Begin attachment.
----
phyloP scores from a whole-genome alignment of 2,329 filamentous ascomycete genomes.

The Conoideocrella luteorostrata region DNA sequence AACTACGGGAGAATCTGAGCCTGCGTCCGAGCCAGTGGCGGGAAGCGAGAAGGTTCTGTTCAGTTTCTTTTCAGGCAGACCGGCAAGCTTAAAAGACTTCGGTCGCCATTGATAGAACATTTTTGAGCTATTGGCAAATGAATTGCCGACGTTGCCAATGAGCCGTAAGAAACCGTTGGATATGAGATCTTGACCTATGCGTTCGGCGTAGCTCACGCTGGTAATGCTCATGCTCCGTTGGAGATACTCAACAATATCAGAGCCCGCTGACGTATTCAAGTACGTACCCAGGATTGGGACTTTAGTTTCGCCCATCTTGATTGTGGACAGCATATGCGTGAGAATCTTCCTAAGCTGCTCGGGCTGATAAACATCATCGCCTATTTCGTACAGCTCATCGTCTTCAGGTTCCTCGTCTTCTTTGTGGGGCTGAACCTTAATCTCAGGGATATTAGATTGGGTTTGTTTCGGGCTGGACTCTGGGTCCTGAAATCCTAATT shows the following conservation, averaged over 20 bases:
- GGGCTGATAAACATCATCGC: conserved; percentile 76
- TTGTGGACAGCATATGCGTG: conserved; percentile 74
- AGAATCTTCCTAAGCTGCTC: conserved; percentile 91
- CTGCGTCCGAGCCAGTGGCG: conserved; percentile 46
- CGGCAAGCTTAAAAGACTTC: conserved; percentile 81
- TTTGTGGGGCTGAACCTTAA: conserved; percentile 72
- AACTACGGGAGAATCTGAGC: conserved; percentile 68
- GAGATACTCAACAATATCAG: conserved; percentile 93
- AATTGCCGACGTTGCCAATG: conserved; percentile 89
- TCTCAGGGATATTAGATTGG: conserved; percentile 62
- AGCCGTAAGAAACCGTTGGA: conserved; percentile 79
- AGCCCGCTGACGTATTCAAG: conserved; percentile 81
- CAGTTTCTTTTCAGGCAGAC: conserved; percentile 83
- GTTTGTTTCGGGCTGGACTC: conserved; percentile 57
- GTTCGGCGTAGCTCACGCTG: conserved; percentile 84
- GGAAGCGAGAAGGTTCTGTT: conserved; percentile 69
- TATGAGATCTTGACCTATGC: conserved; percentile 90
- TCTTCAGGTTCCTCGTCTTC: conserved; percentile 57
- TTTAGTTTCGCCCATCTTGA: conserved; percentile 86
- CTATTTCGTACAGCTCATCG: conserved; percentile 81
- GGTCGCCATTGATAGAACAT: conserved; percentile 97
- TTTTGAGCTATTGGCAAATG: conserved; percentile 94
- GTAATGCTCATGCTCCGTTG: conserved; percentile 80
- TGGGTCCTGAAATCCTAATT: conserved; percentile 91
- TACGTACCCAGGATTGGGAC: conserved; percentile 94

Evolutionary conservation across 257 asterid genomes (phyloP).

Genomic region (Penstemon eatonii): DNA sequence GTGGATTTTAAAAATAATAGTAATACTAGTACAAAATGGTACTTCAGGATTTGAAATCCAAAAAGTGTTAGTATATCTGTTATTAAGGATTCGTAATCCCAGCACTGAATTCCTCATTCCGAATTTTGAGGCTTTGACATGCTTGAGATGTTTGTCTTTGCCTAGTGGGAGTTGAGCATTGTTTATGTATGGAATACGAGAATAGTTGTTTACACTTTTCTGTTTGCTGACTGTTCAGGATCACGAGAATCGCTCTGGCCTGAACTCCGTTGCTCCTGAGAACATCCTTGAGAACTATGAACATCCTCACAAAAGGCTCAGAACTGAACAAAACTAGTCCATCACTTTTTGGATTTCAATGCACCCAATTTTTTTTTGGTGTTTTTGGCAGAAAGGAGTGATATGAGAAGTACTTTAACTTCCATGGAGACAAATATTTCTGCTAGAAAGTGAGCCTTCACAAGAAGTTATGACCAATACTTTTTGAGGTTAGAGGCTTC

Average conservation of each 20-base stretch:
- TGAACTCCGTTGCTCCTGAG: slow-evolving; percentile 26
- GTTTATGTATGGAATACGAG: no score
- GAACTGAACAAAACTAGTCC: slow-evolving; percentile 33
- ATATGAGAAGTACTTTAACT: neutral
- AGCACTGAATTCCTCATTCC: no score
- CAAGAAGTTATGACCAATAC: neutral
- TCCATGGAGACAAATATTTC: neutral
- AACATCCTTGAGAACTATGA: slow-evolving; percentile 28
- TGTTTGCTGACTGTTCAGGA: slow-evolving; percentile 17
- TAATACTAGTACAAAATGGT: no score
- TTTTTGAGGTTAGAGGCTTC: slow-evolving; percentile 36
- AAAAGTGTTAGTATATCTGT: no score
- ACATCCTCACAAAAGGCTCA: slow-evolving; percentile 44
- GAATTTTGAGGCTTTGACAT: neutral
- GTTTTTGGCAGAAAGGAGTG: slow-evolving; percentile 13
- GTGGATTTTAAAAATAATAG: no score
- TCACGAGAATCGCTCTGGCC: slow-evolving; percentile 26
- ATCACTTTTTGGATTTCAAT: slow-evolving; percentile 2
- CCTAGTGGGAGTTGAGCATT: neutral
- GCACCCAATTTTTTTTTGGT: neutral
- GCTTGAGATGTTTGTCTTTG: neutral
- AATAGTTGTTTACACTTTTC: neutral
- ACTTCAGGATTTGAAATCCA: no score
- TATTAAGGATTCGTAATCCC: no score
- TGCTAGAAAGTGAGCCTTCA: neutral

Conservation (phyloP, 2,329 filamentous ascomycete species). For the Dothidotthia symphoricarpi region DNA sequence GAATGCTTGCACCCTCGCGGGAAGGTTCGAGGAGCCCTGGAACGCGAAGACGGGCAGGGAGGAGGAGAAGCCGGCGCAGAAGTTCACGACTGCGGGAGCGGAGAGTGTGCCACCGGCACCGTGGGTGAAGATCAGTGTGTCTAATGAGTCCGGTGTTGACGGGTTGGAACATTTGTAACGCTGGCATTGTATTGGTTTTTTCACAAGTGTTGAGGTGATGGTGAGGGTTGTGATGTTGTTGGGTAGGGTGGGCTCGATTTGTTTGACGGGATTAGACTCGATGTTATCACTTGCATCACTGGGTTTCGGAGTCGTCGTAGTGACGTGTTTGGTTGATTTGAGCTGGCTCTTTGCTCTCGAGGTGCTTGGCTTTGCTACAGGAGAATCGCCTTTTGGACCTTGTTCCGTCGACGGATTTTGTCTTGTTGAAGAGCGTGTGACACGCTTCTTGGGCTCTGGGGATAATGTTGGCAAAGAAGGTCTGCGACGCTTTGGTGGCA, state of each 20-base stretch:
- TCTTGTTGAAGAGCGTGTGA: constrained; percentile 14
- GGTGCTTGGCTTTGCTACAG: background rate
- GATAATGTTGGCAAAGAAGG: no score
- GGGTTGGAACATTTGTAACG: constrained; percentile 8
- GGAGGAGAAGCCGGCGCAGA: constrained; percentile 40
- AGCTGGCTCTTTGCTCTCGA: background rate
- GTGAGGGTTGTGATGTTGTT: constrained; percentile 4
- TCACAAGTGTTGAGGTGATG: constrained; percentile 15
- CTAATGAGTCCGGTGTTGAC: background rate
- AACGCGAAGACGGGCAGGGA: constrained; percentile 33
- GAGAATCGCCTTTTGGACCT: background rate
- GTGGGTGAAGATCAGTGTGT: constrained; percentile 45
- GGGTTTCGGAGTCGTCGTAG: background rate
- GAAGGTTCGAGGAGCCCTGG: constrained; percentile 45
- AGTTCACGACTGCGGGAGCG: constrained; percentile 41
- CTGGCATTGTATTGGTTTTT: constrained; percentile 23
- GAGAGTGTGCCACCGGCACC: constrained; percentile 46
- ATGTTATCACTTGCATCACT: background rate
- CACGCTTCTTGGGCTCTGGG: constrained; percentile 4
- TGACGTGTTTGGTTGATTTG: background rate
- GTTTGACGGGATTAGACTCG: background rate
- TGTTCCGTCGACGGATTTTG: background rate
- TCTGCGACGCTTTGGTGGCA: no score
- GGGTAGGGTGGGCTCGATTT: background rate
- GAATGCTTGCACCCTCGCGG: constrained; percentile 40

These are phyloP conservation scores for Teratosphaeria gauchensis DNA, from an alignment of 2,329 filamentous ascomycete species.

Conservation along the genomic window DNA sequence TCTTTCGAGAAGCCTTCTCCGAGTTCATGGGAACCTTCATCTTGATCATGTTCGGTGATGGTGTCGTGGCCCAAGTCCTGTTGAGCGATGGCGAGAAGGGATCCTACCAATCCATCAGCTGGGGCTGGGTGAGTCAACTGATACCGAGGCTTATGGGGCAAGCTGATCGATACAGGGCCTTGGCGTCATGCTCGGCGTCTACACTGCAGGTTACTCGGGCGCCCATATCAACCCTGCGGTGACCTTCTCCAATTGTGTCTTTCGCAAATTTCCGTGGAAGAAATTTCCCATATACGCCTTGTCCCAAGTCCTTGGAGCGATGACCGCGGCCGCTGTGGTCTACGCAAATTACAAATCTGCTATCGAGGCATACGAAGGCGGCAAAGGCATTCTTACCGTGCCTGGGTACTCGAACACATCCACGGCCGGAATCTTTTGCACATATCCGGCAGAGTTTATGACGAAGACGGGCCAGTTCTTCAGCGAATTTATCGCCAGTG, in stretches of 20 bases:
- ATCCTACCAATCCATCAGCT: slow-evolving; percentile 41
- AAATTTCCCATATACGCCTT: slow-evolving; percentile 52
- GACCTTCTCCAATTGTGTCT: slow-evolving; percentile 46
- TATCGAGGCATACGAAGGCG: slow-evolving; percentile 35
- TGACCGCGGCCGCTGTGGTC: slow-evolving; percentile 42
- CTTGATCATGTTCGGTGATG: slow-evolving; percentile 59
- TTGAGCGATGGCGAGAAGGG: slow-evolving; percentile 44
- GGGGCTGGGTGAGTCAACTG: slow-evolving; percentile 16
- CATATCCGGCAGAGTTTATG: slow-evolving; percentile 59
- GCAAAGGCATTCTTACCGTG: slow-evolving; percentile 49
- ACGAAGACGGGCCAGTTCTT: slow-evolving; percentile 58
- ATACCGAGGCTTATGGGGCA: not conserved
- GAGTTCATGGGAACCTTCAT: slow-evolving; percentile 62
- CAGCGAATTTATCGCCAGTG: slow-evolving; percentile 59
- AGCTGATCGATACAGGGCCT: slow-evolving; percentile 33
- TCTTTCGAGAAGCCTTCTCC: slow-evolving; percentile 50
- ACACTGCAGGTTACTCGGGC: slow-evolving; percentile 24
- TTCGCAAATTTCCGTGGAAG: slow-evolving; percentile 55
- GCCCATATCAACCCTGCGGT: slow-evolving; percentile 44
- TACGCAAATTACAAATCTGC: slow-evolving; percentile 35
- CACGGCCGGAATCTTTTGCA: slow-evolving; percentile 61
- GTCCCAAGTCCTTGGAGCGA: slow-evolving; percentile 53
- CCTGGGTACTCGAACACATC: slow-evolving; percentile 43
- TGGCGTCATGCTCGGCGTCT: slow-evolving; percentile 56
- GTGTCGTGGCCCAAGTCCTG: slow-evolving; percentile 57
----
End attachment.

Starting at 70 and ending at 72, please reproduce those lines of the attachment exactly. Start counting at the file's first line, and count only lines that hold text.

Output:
- GAAGGTTCGAGGAGCCCTGG: constrained; percentile 45
- AGTTCACGACTGCGGGAGCG: constrained; percentile 41
- CTGGCATTGTATTGGTTTTT: constrained; percentile 23